Partners in crime – How cabbage seed weevil assists brassica pod midge in damaging pods of winter oilseed rape in fields in Southern Sweden : how is insect abundance related to crop damage?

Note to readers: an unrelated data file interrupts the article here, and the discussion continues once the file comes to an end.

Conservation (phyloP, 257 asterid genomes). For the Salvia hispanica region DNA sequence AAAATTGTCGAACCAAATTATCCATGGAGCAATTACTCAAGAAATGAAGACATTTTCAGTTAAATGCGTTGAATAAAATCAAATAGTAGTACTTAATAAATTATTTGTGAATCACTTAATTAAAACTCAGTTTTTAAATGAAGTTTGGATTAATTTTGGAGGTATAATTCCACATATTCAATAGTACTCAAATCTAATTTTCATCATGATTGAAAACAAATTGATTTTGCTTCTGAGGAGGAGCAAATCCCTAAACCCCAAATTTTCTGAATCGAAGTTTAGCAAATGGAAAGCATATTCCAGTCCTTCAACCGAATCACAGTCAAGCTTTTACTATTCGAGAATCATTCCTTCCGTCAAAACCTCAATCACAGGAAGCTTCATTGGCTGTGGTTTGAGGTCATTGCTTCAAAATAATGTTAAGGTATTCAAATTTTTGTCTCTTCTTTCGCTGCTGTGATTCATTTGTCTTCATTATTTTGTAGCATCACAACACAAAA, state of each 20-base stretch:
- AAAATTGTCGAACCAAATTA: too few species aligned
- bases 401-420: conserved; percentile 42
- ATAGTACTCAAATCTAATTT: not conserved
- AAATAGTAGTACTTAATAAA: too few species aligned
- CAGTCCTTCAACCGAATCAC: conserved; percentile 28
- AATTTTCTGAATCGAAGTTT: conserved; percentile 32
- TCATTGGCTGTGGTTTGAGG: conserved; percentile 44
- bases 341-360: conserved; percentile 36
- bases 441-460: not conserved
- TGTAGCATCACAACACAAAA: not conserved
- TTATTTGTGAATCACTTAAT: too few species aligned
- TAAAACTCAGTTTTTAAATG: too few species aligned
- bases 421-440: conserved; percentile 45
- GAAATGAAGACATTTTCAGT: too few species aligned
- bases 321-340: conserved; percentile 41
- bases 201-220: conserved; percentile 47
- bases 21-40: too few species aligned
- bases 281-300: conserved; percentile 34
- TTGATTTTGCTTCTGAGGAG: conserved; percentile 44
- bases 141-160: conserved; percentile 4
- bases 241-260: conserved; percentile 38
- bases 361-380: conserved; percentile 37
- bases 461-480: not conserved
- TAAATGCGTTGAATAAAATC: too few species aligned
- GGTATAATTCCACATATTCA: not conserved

Sammanfattning: The brassica pod midge (Dasineura brassicae) has emerged as an important pest causing problems in Winter Oilseed Rape (WOSR) (Brassica napus ssp. napus) production in Southern Sweden during recent years. Adult female D. brassicae oviposit into WOSR pods. After hatching from the eggs, the D. brassicae larvae feed on the inside of the pod, causing deformation and premature opening of the pod, which can result in dramatic yield losses. As the ovipositor of the adult female D. brassicae is too weak to pierce WOSR pod walls, oviposition is mostly done in pre-damaged WOSR pods. Most of these damages that are utilized for oviposition by D. brassicae are caused by the cabbage seed weevil (Ceutorhynchus obstrictus). The weevil feeds on the WOSR pods, thereby causing damages that facilitate oviposition by D. brassicae. Pest control measures are therefore directed against C. obstrictus as the brassica pod midge is extremely difficult to control. More information about the phenology and the combined effect of the two insect species is needed in order to create pest control as sustainable as possible. In this study, C. obstrictus and D. brassicae were monitored during six weeks from May until June 2019 in 20 different WOSR fields around Scania, the southernmost province of Sweden. Different active (visual count) and passive (yellow pan traps, yellow sticky traps) monitoring methods were used to assess the abundance of C. obstrictus and D. brassicae in the 20 WOSR fields and the effect of their presence on the amount of pod damage by D. brassicae. Trap samples were collected weekly and analyzed in the laboratory. At the end of the study period, pod damage was assessed in each field. The number of captured insects of the two species was very low in comparison with previous studies from the last two years, so was the percentage of pod damage. Phenology of C. obstrictus deviated from the expected pattern: Usually the cabbage seed weevil can be observed in a WOSR field earlier in the season than the pod gall midge. In this study C. obstrictus captures peaked 2-3 weeks later than D. brassicae captures, presumably creating less oviposition possibilities for D. brassicae. Nonetheless, the brassica pod midge could benefit from the presence of the cabbage seed weevil – significant correlations between abundance of C. obstrictus monitored in the field border and pod damage caused by D. brassicae inside the field were found. Insecticide treatment showed no effect as the amount of pod damage inside an insecticide-free control zone did not differ from the amount of pod damage outside the insecticide free control zone. Nonetheless, insecticides had been used by the farmers, indicating the need for development of more refined and more rapidly available monitoring and decision tools for farmers to improve IPM strategies for pest control of C. obstrictus and D. brassicae and to reduce insecticide use.
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